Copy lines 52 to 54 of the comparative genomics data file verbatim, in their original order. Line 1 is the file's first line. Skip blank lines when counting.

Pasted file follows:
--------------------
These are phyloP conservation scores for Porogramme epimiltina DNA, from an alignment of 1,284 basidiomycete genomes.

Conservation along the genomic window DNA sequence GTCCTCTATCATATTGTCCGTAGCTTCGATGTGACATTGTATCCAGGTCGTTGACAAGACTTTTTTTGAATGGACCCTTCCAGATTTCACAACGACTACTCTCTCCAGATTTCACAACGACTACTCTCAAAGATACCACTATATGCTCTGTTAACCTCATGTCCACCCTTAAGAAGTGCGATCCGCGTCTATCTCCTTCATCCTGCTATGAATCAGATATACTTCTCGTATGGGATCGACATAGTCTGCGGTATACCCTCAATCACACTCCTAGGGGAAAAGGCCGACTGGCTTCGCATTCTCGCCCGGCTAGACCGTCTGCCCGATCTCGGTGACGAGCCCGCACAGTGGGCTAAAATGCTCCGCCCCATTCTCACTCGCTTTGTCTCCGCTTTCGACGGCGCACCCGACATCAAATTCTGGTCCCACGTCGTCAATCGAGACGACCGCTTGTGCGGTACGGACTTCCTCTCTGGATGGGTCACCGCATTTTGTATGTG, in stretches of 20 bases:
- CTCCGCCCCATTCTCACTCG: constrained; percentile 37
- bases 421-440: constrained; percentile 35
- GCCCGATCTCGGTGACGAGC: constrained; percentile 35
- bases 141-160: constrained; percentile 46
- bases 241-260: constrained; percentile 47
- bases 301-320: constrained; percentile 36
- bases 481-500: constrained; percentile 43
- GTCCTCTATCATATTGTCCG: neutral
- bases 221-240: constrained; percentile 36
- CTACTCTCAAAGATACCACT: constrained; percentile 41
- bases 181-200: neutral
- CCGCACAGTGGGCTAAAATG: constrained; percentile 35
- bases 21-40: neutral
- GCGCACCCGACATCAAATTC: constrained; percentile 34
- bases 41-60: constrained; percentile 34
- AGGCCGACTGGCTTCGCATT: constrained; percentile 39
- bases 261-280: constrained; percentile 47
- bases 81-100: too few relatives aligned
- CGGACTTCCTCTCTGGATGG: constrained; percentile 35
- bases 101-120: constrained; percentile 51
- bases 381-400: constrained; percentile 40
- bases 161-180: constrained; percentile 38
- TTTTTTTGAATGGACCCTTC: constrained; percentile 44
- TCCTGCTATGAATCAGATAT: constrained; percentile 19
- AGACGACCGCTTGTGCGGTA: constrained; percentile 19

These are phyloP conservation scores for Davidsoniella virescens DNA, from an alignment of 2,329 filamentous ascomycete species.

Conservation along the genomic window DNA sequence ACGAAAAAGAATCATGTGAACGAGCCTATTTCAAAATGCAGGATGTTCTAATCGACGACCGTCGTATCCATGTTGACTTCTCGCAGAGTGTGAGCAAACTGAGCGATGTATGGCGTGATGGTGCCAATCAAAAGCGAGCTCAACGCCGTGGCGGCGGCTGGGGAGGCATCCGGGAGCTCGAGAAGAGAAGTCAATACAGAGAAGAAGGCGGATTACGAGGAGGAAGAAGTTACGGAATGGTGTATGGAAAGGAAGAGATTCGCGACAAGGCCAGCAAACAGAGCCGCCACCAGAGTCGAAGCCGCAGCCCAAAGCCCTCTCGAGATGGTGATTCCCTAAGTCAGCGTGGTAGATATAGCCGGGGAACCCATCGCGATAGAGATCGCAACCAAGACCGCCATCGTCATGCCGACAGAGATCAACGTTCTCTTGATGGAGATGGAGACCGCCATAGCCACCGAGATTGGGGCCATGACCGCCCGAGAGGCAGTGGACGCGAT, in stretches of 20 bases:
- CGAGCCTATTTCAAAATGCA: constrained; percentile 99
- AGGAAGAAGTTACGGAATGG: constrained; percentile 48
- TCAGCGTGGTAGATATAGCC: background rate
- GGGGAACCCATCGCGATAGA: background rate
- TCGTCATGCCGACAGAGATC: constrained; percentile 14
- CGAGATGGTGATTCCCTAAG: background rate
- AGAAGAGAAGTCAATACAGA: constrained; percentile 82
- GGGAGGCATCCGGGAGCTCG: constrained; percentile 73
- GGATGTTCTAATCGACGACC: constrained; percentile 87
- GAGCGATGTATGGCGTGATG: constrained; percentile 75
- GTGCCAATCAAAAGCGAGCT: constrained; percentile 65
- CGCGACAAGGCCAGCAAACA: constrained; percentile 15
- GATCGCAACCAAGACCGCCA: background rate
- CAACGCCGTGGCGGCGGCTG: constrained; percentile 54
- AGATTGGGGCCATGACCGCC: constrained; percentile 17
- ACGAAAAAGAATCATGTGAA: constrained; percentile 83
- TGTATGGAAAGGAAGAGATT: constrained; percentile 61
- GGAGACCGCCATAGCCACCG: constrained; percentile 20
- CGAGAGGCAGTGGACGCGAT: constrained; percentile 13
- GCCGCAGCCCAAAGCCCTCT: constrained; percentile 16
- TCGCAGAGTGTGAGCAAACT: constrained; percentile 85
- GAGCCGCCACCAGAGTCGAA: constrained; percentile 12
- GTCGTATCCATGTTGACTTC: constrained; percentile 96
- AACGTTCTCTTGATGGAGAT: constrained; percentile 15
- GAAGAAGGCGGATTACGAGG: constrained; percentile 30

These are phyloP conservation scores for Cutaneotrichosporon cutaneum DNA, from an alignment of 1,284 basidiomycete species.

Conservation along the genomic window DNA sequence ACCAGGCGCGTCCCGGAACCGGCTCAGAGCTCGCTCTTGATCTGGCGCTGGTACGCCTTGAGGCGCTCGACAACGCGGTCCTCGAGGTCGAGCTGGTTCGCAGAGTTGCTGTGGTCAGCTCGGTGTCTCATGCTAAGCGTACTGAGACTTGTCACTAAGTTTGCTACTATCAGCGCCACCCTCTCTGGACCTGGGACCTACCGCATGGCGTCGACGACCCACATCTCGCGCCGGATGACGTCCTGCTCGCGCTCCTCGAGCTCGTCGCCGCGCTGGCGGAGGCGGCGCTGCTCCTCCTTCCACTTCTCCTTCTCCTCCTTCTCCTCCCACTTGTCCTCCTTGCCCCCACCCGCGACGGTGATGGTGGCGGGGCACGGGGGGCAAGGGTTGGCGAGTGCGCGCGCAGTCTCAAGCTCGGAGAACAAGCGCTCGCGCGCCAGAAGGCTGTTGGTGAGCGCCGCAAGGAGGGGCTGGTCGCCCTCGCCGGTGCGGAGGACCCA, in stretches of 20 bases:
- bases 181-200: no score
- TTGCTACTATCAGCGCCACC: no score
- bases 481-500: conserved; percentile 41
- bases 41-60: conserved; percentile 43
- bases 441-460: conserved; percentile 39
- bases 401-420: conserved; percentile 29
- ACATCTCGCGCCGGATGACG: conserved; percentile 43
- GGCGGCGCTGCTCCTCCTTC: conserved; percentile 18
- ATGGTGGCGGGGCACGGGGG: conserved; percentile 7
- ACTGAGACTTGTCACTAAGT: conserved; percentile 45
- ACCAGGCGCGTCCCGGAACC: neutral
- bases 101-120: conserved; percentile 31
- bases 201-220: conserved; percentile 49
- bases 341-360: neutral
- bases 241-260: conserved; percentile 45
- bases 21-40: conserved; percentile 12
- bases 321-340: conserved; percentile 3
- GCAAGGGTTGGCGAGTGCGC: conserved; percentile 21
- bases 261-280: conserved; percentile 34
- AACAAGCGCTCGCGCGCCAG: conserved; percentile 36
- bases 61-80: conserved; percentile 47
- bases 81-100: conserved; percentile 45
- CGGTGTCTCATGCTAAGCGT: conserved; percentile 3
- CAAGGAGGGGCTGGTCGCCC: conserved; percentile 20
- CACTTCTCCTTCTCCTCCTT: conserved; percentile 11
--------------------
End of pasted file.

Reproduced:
- GTCGTATCCATGTTGACTTC: constrained; percentile 96
- AACGTTCTCTTGATGGAGAT: constrained; percentile 15
- GAAGAAGGCGGATTACGAGG: constrained; percentile 30